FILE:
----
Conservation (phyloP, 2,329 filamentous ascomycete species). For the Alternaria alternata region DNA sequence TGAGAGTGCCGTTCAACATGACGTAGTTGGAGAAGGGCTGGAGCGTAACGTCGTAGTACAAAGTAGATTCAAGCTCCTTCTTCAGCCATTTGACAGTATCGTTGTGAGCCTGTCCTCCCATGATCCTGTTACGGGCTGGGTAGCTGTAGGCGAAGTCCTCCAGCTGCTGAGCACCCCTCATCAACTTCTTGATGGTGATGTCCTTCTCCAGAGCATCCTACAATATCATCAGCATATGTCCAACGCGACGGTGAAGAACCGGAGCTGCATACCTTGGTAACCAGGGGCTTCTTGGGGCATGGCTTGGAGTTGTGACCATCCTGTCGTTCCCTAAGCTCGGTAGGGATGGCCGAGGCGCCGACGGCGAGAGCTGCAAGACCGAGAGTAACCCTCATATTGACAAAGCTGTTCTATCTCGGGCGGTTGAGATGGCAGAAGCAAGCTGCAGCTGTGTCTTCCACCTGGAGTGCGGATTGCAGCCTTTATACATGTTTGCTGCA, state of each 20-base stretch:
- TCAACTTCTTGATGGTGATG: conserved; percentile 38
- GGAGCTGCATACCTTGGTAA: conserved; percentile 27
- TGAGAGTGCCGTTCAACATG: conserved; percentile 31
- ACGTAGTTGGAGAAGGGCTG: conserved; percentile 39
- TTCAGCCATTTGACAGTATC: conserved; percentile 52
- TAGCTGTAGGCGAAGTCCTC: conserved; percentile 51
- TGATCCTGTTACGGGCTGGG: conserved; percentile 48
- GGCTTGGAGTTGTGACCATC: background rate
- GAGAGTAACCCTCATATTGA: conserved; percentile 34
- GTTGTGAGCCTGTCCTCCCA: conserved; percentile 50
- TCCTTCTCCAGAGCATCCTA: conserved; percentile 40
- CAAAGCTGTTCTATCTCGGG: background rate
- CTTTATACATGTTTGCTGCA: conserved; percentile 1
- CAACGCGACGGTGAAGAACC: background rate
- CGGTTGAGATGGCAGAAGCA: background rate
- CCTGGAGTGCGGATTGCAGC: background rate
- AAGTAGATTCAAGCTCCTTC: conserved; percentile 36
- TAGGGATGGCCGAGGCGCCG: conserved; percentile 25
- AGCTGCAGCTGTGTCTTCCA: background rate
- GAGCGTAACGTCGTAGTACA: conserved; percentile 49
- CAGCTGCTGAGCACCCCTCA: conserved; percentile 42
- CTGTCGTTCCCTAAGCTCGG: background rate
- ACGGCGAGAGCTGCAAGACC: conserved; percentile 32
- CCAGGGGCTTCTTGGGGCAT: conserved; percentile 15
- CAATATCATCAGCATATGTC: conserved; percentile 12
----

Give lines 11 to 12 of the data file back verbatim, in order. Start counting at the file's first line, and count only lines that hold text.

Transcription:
- GTTGTGAGCCTGTCCTCCCA: conserved; percentile 50
- TCCTTCTCCAGAGCATCCTA: conserved; percentile 40